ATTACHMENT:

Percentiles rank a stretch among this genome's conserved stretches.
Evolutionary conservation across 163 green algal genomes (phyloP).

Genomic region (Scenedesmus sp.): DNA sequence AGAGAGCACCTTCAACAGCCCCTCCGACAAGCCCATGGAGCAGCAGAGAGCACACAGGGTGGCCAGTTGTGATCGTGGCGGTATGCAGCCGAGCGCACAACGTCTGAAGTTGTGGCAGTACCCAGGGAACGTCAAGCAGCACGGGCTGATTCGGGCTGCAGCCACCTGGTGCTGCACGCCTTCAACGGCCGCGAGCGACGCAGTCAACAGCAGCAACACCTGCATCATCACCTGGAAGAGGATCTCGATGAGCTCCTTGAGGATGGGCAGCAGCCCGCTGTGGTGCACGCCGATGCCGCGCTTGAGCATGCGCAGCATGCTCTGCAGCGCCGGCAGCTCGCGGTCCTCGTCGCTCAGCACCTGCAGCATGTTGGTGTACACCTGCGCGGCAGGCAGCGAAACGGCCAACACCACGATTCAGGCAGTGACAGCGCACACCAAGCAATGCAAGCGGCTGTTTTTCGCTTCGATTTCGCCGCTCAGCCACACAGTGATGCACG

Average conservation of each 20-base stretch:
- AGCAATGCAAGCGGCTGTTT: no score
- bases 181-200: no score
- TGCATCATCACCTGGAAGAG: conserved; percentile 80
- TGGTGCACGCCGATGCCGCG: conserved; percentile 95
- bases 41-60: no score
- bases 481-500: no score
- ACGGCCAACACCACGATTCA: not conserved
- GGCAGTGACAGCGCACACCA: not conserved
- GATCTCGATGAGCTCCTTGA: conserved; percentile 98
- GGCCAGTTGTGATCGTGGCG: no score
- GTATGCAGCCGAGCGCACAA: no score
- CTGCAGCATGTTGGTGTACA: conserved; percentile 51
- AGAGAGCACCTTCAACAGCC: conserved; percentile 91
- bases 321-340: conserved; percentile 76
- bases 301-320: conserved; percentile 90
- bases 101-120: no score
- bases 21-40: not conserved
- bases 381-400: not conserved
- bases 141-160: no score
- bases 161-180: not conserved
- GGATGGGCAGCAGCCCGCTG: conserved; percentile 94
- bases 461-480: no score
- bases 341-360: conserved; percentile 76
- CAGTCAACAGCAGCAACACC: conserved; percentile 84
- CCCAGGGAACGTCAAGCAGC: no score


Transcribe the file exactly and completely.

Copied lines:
Percentiles rank a stretch among this genome's conserved stretches.
Evolutionary conservation across 163 green algal genomes (phyloP).

Genomic region (Scenedesmus sp.): DNA sequence AGAGAGCACCTTCAACAGCCCCTCCGACAAGCCCATGGAGCAGCAGAGAGCACACAGGGTGGCCAGTTGTGATCGTGGCGGTATGCAGCCGAGCGCACAACGTCTGAAGTTGTGGCAGTACCCAGGGAACGTCAAGCAGCACGGGCTGATTCGGGCTGCAGCCACCTGGTGCTGCACGCCTTCAACGGCCGCGAGCGACGCAGTCAACAGCAGCAACACCTGCATCATCACCTGGAAGAGGATCTCGATGAGCTCCTTGAGGATGGGCAGCAGCCCGCTGTGGTGCACGCCGATGCCGCGCTTGAGCATGCGCAGCATGCTCTGCAGCGCCGGCAGCTCGCGGTCCTCGTCGCTCAGCACCTGCAGCATGTTGGTGTACACCTGCGCGGCAGGCAGCGAAACGGCCAACACCACGATTCAGGCAGTGACAGCGCACACCAAGCAATGCAAGCGGCTGTTTTTCGCTTCGATTTCGCCGCTCAGCCACACAGTGATGCACG

Average conservation of each 20-base stretch:
- AGCAATGCAAGCGGCTGTTT: no score
- bases 181-200: no score
- TGCATCATCACCTGGAAGAG: conserved; percentile 80
- TGGTGCACGCCGATGCCGCG: conserved; percentile 95
- bases 41-60: no score
- bases 481-500: no score
- ACGGCCAACACCACGATTCA: not conserved
- GGCAGTGACAGCGCACACCA: not conserved
- GATCTCGATGAGCTCCTTGA: conserved; percentile 98
- GGCCAGTTGTGATCGTGGCG: no score
- GTATGCAGCCGAGCGCACAA: no score
- CTGCAGCATGTTGGTGTACA: conserved; percentile 51
- AGAGAGCACCTTCAACAGCC: conserved; percentile 91
- bases 321-340: conserved; percentile 76
- bases 301-320: conserved; percentile 90
- bases 101-120: no score
- bases 21-40: not conserved
- bases 381-400: not conserved
- bases 141-160: no score
- bases 161-180: not conserved
- GGATGGGCAGCAGCCCGCTG: conserved; percentile 94
- bases 461-480: no score
- bases 341-360: conserved; percentile 76
- CAGTCAACAGCAGCAACACC: conserved; percentile 84
- CCCAGGGAACGTCAAGCAGC: no score